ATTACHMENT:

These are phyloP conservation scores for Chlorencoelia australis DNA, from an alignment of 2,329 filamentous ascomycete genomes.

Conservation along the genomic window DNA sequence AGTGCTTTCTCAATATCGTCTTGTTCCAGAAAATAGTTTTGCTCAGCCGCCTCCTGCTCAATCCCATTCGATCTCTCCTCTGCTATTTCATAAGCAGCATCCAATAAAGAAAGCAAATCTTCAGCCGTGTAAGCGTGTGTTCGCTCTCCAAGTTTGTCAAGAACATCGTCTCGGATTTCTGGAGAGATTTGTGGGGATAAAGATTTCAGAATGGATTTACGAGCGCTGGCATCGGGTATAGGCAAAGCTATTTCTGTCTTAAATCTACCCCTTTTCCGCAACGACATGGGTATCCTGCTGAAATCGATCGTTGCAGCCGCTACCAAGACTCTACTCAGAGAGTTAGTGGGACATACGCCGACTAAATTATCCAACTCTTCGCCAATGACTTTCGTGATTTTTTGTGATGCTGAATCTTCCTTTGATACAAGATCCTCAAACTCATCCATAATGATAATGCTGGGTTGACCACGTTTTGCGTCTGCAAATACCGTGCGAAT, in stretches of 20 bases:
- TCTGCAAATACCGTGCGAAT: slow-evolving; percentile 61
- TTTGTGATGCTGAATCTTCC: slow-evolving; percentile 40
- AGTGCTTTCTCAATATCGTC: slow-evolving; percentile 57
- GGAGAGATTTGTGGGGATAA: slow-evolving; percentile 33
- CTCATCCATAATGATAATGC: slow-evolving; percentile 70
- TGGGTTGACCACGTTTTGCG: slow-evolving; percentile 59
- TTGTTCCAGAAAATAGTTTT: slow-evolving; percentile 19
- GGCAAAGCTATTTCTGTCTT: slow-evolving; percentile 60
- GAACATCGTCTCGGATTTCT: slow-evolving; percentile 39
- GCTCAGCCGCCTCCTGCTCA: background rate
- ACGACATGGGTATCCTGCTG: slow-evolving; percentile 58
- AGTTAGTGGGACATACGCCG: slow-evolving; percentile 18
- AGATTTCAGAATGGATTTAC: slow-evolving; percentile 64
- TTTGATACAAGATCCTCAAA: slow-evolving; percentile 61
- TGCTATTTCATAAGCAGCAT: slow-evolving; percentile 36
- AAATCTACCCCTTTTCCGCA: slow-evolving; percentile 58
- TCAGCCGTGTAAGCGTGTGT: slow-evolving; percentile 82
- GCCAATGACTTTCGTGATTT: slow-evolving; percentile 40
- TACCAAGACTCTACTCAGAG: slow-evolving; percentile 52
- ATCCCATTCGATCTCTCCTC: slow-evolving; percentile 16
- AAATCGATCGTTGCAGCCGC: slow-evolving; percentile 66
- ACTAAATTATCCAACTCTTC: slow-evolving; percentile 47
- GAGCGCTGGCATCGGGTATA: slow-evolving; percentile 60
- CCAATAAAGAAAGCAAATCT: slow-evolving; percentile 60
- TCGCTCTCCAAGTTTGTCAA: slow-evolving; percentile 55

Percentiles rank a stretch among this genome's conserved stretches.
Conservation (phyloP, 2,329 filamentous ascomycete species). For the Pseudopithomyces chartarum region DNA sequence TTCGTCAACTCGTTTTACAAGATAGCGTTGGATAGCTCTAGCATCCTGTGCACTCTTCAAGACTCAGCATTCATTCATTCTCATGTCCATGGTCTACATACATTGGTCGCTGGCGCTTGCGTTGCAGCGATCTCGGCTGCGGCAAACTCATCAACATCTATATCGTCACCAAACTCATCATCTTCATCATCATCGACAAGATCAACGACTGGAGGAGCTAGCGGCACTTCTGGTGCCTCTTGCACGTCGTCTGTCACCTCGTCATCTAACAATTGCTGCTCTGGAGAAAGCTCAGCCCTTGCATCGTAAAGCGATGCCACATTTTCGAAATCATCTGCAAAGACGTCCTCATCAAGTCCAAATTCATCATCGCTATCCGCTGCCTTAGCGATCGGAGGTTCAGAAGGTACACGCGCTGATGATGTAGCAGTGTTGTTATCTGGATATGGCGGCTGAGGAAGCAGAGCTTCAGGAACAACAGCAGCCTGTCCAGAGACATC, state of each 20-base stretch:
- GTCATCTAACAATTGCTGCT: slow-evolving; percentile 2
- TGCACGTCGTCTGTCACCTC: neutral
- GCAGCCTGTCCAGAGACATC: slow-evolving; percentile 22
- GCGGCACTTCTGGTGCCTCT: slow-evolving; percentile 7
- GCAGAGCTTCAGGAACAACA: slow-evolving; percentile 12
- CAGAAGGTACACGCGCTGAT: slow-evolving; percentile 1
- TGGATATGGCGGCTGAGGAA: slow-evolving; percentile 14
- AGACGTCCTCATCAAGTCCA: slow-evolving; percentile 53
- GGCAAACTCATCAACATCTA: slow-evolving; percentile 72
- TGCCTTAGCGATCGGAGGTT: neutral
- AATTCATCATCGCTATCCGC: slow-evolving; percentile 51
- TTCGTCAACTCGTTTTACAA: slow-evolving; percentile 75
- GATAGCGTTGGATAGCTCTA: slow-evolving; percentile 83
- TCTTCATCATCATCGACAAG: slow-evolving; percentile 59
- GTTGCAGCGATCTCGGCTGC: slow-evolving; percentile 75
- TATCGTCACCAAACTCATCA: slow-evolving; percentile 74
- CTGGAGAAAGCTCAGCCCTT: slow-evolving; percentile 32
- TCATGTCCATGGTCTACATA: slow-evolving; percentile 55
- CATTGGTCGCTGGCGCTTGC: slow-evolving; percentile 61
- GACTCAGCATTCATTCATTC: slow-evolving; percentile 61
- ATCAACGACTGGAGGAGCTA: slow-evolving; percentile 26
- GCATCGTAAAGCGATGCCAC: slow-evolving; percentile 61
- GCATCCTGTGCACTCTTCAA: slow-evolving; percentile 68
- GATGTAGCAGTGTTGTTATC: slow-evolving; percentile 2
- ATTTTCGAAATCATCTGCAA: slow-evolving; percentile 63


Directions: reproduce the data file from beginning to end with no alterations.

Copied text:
These are phyloP conservation scores for Chlorencoelia australis DNA, from an alignment of 2,329 filamentous ascomycete genomes.

Conservation along the genomic window DNA sequence AGTGCTTTCTCAATATCGTCTTGTTCCAGAAAATAGTTTTGCTCAGCCGCCTCCTGCTCAATCCCATTCGATCTCTCCTCTGCTATTTCATAAGCAGCATCCAATAAAGAAAGCAAATCTTCAGCCGTGTAAGCGTGTGTTCGCTCTCCAAGTTTGTCAAGAACATCGTCTCGGATTTCTGGAGAGATTTGTGGGGATAAAGATTTCAGAATGGATTTACGAGCGCTGGCATCGGGTATAGGCAAAGCTATTTCTGTCTTAAATCTACCCCTTTTCCGCAACGACATGGGTATCCTGCTGAAATCGATCGTTGCAGCCGCTACCAAGACTCTACTCAGAGAGTTAGTGGGACATACGCCGACTAAATTATCCAACTCTTCGCCAATGACTTTCGTGATTTTTTGTGATGCTGAATCTTCCTTTGATACAAGATCCTCAAACTCATCCATAATGATAATGCTGGGTTGACCACGTTTTGCGTCTGCAAATACCGTGCGAAT, in stretches of 20 bases:
- TCTGCAAATACCGTGCGAAT: slow-evolving; percentile 61
- TTTGTGATGCTGAATCTTCC: slow-evolving; percentile 40
- AGTGCTTTCTCAATATCGTC: slow-evolving; percentile 57
- GGAGAGATTTGTGGGGATAA: slow-evolving; percentile 33
- CTCATCCATAATGATAATGC: slow-evolving; percentile 70
- TGGGTTGACCACGTTTTGCG: slow-evolving; percentile 59
- TTGTTCCAGAAAATAGTTTT: slow-evolving; percentile 19
- GGCAAAGCTATTTCTGTCTT: slow-evolving; percentile 60
- GAACATCGTCTCGGATTTCT: slow-evolving; percentile 39
- GCTCAGCCGCCTCCTGCTCA: background rate
- ACGACATGGGTATCCTGCTG: slow-evolving; percentile 58
- AGTTAGTGGGACATACGCCG: slow-evolving; percentile 18
- AGATTTCAGAATGGATTTAC: slow-evolving; percentile 64
- TTTGATACAAGATCCTCAAA: slow-evolving; percentile 61
- TGCTATTTCATAAGCAGCAT: slow-evolving; percentile 36
- AAATCTACCCCTTTTCCGCA: slow-evolving; percentile 58
- TCAGCCGTGTAAGCGTGTGT: slow-evolving; percentile 82
- GCCAATGACTTTCGTGATTT: slow-evolving; percentile 40
- TACCAAGACTCTACTCAGAG: slow-evolving; percentile 52
- ATCCCATTCGATCTCTCCTC: slow-evolving; percentile 16
- AAATCGATCGTTGCAGCCGC: slow-evolving; percentile 66
- ACTAAATTATCCAACTCTTC: slow-evolving; percentile 47
- GAGCGCTGGCATCGGGTATA: slow-evolving; percentile 60
- CCAATAAAGAAAGCAAATCT: slow-evolving; percentile 60
- TCGCTCTCCAAGTTTGTCAA: slow-evolving; percentile 55

Percentiles rank a stretch among this genome's conserved stretches.
Conservation (phyloP, 2,329 filamentous ascomycete species). For the Pseudopithomyces chartarum region DNA sequence TTCGTCAACTCGTTTTACAAGATAGCGTTGGATAGCTCTAGCATCCTGTGCACTCTTCAAGACTCAGCATTCATTCATTCTCATGTCCATGGTCTACATACATTGGTCGCTGGCGCTTGCGTTGCAGCGATCTCGGCTGCGGCAAACTCATCAACATCTATATCGTCACCAAACTCATCATCTTCATCATCATCGACAAGATCAACGACTGGAGGAGCTAGCGGCACTTCTGGTGCCTCTTGCACGTCGTCTGTCACCTCGTCATCTAACAATTGCTGCTCTGGAGAAAGCTCAGCCCTTGCATCGTAAAGCGATGCCACATTTTCGAAATCATCTGCAAAGACGTCCTCATCAAGTCCAAATTCATCATCGCTATCCGCTGCCTTAGCGATCGGAGGTTCAGAAGGTACACGCGCTGATGATGTAGCAGTGTTGTTATCTGGATATGGCGGCTGAGGAAGCAGAGCTTCAGGAACAACAGCAGCCTGTCCAGAGACATC, state of each 20-base stretch:
- GTCATCTAACAATTGCTGCT: slow-evolving; percentile 2
- TGCACGTCGTCTGTCACCTC: neutral
- GCAGCCTGTCCAGAGACATC: slow-evolving; percentile 22
- GCGGCACTTCTGGTGCCTCT: slow-evolving; percentile 7
- GCAGAGCTTCAGGAACAACA: slow-evolving; percentile 12
- CAGAAGGTACACGCGCTGAT: slow-evolving; percentile 1
- TGGATATGGCGGCTGAGGAA: slow-evolving; percentile 14
- AGACGTCCTCATCAAGTCCA: slow-evolving; percentile 53
- GGCAAACTCATCAACATCTA: slow-evolving; percentile 72
- TGCCTTAGCGATCGGAGGTT: neutral
- AATTCATCATCGCTATCCGC: slow-evolving; percentile 51
- TTCGTCAACTCGTTTTACAA: slow-evolving; percentile 75
- GATAGCGTTGGATAGCTCTA: slow-evolving; percentile 83
- TCTTCATCATCATCGACAAG: slow-evolving; percentile 59
- GTTGCAGCGATCTCGGCTGC: slow-evolving; percentile 75
- TATCGTCACCAAACTCATCA: slow-evolving; percentile 74
- CTGGAGAAAGCTCAGCCCTT: slow-evolving; percentile 32
- TCATGTCCATGGTCTACATA: slow-evolving; percentile 55
- CATTGGTCGCTGGCGCTTGC: slow-evolving; percentile 61
- GACTCAGCATTCATTCATTC: slow-evolving; percentile 61
- ATCAACGACTGGAGGAGCTA: slow-evolving; percentile 26
- GCATCGTAAAGCGATGCCAC: slow-evolving; percentile 61
- GCATCCTGTGCACTCTTCAA: slow-evolving; percentile 68
- GATGTAGCAGTGTTGTTATC: slow-evolving; percentile 2
- ATTTTCGAAATCATCTGCAA: slow-evolving; percentile 63